Also, I'm beginning to get an inferiority complex listening to all the delegates rattle off the names of actors and all their roles in every film they ever played in. My own opinion is that a good actor is like a good bricklayer, praiseworthy but infinitely inferior to the architect (i.e. the scriptwriter and director). Thus I have never bothered to keep track of them, and 80% of the names being mentioned mean nothing to me.
    The talk about various films is likewise depressing since I have probably seen less than 20 films made in the seventies, and missed everything from American Graffiti to Apocalypse Now. Usually the advertisements are enough to turn me off. I feel like asserting that I am proud of my avoidance of certain films, and that I don't give a flying puck about the stars, but why cause friction?
    Besides, as a reviewer I probably have a duty to examine even apparently pathological films.
    After the hors douevres we are bussed to the 20th Century filmlot where Quest for Fire is to be screened. At the theatre we are given a Quest for Fire button and a slick color brochure explaining the film.
    Quest for Fire, you see, is a film about primitive tribes living 80,000 years ago, who speak a language invented by Anthony Burgess, and gesticulate with gestures contrived by pop anthropologist Desmond Morris. Alas, one cannot read the glossary and watch the film at the same time, but thankfully one can, without the pamphlet, determine that the film is a Grade A, oven-ready turkey.
    The film centres on a tribe called the Ulam, who use fire but do not know how to make it. When their fire goes out, and wolves chase them into a swamp, they send out three tribesmen to fetch some. Their adventures as they search for some fire are improbable, unrealistic, and have the unmistakeable aroma of a B-flick.
    Take for instance the scene where the three fire-searchers are sitting around at an encampment, and suddenly a pack of nasty-looking Neanderthals appear over a hill and make menacing noises. What should happen but a pack of nasty-looking woolly mammoths appear on the opposite rise, and add their growling and trumpeting to the din. The film-makers, probably proud of their ingenuity in creating such a novel situation, full of dramatic tension, linger on it as long as possible, cutting back and forth between the nasty Neanderthals, the nasty mammoths and the knock-kneed tribesmen.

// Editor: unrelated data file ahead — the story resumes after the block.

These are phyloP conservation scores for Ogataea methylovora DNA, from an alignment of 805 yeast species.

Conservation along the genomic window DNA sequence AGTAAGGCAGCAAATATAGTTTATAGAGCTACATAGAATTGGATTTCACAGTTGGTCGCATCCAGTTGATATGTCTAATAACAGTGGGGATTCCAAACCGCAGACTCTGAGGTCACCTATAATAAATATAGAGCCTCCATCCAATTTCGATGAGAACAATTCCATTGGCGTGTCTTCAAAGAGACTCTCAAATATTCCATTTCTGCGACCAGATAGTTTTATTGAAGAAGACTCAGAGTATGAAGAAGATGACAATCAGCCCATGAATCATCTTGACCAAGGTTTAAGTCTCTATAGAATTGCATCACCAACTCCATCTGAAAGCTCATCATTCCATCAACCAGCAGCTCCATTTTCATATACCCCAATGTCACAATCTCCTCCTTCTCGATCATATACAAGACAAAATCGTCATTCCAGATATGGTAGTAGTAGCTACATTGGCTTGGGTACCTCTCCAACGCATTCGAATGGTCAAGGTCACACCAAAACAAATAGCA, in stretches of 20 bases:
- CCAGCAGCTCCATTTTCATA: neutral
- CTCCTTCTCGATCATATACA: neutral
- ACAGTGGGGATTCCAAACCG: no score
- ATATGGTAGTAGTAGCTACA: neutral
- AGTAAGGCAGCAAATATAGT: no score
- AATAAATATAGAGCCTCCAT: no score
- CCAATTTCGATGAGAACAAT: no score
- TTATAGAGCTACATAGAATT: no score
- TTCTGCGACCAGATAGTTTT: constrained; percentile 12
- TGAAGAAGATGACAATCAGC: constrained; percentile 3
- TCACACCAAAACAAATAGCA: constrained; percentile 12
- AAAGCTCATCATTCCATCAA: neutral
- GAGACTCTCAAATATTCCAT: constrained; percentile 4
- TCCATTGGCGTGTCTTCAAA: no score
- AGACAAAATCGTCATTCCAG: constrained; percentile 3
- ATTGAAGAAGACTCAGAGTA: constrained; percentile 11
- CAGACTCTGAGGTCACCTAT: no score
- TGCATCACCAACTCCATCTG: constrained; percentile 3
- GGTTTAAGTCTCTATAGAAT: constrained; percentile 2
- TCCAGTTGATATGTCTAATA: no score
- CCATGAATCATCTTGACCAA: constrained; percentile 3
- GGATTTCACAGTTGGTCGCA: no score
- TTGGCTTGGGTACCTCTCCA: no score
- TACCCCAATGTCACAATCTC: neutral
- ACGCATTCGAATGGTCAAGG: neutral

Finally, having milked the basic setup for every last drop of suspense, the film-makers have one of the fire-seekers grab a tuft of grass and slowly climb towards the mammoths. It takes an eternity of screen-time for the fellow to reach the mammoths, with the cameras again cutting between the disgruntled mammoths, the quaking grass carrier, the other two pop-eyed tribesmen, the mammoths, the hesitant Neanderthals, an extreme close-up of the scowling brow of one of the mammoths, who lets loose with a savage honk every few seconds just to keep everybody on the edges of their seats, then back to the fellow approaching the beasts with the clump of grass, who has apparently only edged two feet up the hill, then cut to the Neanderthals, who look impatient to attack, then back again to the grass-carrier who has advanced another1/4th of an inch towards the ferocious mammoths, at which point I feel like getting up from my seat and screaming, "Enough of this crapola! Give the mammoths the grass for chrissake, so they can chase the Neanderthals away and we can get on to the next imbecility!"

    Or how about the  typical specimen of comic relief where one of the fire-seekers (the one typecast as a dumbbell, because who else would the tribe choose to accomplish a heroic feat?) is gathering some long cylindrical squashes to eat. He places them in the crook of his arm, but when he has half an armload he drops one, and as soon as he picks it up he drops another two.
    The sight-gag is far too hilarious to merely be repeated once or twice, so the film-makers repeat it over and over again until it becomes as interminable as the mammoth scene. It finally reaches a climax when Dumbbell returns to camp and finds one of the others discovering oral sex with a stray nymph from another tribe, whereupon he drops his whole load--and the audience is expected to explode in gales of laughter.
    It is my sad duty to report that some of the assembled journalists actually did so.
    Other flaws mar the film